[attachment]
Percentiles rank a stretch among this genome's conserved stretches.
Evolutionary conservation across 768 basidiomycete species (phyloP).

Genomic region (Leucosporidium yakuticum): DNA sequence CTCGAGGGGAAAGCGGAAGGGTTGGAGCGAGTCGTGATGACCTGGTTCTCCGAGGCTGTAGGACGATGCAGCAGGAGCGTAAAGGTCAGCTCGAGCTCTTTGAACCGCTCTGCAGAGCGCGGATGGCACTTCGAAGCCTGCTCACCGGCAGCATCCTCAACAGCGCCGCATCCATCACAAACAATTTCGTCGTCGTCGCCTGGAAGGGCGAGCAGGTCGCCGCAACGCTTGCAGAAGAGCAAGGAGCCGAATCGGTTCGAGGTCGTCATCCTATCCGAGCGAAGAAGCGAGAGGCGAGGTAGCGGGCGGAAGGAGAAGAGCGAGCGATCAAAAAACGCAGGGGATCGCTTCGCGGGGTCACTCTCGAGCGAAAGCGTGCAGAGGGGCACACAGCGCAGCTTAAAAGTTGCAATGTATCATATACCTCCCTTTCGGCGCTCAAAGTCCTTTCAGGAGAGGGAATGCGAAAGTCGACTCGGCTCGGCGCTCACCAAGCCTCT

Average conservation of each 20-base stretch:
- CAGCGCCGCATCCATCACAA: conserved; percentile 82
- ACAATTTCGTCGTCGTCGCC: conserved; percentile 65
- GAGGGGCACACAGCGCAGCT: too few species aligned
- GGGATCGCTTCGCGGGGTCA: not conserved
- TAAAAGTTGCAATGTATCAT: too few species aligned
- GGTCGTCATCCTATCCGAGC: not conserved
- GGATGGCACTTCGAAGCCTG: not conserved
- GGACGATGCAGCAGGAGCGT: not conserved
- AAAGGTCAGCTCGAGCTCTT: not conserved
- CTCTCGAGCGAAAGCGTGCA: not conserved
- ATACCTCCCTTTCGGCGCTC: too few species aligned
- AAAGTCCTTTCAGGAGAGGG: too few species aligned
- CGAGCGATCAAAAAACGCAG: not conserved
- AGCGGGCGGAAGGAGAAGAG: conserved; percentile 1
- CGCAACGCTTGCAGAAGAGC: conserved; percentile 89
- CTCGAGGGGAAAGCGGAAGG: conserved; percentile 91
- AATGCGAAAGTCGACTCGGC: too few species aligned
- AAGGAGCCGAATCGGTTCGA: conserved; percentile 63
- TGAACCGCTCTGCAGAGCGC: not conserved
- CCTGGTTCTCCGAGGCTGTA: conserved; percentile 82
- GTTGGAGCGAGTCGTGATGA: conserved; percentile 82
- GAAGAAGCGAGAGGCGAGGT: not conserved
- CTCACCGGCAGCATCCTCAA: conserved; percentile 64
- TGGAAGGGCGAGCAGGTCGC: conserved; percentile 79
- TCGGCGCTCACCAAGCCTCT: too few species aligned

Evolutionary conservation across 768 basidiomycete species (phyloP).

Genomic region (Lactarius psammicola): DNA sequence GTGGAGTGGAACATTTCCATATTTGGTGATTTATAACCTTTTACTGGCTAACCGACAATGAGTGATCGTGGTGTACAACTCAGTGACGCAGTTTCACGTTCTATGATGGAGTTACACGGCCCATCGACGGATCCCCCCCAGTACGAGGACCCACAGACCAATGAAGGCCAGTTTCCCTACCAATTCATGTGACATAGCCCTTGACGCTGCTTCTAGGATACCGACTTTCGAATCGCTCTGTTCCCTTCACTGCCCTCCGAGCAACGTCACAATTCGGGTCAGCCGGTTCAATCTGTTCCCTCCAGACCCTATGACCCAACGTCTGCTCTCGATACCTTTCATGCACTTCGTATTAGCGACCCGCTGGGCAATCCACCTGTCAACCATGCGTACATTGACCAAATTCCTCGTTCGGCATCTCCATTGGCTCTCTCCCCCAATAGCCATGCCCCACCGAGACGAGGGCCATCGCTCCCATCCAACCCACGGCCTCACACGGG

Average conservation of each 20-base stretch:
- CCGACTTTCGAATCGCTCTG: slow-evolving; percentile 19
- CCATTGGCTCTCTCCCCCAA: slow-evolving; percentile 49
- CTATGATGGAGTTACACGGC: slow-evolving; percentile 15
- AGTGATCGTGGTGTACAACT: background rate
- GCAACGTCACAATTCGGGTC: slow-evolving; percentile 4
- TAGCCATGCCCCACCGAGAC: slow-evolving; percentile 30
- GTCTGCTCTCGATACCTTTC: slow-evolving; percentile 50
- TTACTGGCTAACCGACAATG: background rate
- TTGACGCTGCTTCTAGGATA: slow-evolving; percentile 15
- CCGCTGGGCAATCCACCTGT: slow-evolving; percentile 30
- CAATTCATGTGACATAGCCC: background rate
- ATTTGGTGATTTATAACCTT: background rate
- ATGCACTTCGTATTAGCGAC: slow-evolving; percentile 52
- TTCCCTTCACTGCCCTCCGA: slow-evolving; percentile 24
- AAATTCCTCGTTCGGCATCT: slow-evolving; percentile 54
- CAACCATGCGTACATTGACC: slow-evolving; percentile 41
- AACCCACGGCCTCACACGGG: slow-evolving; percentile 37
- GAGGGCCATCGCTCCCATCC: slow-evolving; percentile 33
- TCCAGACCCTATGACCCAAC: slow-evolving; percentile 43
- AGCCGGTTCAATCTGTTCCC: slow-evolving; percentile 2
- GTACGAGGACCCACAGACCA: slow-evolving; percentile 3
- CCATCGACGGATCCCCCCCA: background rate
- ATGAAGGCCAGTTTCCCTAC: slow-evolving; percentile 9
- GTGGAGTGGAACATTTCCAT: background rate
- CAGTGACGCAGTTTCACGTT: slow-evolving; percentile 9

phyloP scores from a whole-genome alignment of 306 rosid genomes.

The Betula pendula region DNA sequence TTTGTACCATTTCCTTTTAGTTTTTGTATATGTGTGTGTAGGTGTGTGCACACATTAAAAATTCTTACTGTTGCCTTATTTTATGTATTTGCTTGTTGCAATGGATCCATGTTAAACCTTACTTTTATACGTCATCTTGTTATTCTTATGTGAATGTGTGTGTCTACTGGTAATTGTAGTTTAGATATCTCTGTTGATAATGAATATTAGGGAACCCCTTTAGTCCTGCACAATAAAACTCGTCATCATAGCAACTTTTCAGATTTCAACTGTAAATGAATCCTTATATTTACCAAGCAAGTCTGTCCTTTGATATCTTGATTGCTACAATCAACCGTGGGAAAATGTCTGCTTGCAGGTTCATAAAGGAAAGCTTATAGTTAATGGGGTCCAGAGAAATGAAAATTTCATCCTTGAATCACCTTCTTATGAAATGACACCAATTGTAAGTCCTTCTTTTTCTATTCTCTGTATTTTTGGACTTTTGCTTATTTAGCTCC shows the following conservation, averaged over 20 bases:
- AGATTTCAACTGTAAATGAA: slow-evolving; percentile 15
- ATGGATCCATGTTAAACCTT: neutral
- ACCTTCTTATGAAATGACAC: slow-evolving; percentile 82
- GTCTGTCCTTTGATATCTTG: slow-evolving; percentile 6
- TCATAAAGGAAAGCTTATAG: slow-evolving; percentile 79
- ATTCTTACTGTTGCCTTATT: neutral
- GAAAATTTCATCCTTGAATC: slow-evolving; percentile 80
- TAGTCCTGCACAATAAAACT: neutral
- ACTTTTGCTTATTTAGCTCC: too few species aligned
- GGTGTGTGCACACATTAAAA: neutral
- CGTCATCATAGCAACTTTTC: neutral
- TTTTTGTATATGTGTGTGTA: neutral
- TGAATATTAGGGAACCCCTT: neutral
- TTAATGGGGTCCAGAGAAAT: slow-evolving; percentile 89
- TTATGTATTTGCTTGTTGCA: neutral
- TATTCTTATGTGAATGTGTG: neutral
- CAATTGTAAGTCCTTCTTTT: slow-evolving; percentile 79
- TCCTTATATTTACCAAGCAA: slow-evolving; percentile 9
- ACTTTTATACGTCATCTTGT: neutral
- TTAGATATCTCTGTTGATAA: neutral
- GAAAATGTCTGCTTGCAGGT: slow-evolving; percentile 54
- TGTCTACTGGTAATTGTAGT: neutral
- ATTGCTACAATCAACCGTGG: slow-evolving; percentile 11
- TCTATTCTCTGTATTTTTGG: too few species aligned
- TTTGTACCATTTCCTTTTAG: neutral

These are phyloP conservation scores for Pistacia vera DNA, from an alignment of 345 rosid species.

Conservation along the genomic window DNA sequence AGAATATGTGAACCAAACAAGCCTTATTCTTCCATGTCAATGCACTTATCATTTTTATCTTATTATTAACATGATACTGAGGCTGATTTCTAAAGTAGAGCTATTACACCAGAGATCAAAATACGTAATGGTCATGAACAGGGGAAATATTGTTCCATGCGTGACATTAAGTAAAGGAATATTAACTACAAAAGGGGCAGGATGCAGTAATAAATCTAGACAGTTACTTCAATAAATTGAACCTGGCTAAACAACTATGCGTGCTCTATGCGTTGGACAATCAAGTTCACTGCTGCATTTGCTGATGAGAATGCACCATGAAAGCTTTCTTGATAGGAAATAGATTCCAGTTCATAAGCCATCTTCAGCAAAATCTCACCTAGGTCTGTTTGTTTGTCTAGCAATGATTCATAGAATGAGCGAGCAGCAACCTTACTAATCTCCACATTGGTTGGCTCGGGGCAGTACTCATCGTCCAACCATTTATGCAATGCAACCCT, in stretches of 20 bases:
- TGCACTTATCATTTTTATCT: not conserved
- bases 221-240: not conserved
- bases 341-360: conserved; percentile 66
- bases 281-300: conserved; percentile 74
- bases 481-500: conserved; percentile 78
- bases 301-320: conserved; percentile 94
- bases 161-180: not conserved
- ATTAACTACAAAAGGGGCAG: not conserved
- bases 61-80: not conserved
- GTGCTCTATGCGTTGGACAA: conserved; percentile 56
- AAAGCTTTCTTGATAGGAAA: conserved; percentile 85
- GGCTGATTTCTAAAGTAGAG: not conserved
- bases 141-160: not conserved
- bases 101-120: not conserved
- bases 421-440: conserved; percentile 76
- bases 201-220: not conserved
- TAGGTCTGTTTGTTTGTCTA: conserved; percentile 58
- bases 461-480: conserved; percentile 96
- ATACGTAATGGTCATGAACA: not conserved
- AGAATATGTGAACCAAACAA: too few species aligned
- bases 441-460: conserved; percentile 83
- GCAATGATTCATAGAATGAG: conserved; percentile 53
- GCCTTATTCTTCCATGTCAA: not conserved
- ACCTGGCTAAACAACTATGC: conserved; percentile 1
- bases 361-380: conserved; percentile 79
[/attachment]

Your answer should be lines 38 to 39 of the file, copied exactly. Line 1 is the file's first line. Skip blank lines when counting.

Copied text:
- TAGCCATGCCCCACCGAGAC: slow-evolving; percentile 30
- GTCTGCTCTCGATACCTTTC: slow-evolving; percentile 50